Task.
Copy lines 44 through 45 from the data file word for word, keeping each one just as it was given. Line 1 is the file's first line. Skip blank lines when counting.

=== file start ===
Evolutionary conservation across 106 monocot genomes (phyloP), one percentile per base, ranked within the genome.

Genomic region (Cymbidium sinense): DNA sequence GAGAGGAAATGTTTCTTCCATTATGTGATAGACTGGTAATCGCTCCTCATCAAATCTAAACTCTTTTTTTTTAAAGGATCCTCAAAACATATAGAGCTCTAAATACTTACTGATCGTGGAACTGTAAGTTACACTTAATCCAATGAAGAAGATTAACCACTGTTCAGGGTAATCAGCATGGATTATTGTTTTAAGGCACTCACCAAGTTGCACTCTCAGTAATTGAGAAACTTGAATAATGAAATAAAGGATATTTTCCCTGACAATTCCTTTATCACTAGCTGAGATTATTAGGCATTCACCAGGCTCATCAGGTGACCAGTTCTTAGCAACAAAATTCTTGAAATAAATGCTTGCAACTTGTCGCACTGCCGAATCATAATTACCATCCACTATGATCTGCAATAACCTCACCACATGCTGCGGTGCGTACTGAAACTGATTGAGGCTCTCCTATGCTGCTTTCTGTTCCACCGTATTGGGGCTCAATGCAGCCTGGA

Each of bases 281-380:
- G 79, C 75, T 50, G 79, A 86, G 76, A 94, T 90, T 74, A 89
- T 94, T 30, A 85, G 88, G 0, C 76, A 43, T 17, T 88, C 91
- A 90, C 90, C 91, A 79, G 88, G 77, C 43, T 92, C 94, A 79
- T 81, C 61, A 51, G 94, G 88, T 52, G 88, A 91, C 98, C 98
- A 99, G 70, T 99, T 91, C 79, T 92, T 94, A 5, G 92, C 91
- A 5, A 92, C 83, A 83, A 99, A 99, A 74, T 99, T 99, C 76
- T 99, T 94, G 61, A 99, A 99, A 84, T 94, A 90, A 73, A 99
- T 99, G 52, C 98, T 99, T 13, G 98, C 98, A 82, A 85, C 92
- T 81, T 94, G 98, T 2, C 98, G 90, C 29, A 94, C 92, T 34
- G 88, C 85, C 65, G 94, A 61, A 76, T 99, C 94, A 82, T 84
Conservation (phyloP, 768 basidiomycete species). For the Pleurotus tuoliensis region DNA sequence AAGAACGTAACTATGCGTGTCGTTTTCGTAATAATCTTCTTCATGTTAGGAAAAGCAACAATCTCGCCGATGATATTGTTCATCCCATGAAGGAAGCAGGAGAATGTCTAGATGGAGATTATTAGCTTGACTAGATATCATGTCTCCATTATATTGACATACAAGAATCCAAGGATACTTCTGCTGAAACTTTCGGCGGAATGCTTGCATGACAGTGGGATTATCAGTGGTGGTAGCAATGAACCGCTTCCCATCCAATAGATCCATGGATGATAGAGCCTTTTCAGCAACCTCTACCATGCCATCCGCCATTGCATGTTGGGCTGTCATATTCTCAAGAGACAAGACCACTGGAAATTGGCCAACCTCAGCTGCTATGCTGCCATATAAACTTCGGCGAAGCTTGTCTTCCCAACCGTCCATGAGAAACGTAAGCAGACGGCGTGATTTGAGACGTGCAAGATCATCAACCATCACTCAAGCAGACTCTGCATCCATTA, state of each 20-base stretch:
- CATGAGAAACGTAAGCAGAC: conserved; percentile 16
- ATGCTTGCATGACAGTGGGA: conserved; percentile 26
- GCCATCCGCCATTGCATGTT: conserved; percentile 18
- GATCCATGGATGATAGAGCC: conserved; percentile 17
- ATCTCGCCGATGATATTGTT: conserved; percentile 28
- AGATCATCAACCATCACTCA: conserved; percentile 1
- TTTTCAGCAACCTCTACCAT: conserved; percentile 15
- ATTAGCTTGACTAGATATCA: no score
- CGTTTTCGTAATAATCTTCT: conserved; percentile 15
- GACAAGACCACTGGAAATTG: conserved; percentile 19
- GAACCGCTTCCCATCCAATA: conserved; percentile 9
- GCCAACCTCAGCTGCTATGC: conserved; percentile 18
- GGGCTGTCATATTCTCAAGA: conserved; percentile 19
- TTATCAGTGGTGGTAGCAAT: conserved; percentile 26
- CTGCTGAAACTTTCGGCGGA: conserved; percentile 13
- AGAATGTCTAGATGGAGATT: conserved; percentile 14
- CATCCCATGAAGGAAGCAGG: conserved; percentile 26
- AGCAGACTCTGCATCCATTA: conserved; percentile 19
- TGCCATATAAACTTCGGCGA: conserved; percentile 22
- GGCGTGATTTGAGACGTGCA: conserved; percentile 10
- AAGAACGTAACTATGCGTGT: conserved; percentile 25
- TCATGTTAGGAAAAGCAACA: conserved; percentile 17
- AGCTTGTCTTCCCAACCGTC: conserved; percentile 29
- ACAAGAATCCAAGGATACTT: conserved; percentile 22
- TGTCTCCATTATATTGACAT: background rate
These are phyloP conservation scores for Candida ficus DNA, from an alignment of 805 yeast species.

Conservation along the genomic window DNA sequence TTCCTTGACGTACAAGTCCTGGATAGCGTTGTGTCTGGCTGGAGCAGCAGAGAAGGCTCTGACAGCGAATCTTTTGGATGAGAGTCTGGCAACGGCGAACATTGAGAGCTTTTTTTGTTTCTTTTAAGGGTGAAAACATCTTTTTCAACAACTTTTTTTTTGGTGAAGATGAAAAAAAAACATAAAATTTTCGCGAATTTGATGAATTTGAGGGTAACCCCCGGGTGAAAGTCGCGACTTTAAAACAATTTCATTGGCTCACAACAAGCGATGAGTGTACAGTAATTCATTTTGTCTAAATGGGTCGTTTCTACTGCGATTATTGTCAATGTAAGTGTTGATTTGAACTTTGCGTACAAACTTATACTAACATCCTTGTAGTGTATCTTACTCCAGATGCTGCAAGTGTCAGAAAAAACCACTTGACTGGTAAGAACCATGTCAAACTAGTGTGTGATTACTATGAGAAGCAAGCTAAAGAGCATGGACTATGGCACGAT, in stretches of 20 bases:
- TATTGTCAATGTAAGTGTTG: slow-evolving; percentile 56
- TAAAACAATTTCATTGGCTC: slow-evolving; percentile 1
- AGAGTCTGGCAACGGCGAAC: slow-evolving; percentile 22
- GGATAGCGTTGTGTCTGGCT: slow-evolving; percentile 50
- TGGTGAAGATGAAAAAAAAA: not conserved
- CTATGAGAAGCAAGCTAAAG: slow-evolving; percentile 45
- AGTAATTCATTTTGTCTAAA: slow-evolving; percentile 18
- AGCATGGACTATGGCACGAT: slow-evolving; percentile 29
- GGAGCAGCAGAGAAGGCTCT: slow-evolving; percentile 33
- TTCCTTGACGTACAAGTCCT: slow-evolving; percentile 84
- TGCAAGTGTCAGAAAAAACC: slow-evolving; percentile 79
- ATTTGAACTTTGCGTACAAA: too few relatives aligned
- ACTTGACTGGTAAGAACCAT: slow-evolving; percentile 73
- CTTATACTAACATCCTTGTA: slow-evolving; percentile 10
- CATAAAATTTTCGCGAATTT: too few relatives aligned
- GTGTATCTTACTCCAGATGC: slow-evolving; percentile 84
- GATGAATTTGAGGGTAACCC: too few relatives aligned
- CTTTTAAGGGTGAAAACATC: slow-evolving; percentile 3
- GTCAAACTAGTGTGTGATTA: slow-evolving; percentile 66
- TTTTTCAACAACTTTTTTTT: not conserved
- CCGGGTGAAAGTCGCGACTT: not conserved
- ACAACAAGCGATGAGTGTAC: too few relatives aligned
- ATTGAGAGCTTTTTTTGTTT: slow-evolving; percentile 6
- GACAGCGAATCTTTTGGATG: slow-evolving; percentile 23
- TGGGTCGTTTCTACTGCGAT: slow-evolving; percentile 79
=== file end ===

- AGAGTCTGGCAACGGCGAAC: slow-evolving; percentile 22
- GGATAGCGTTGTGTCTGGCT: slow-evolving; percentile 50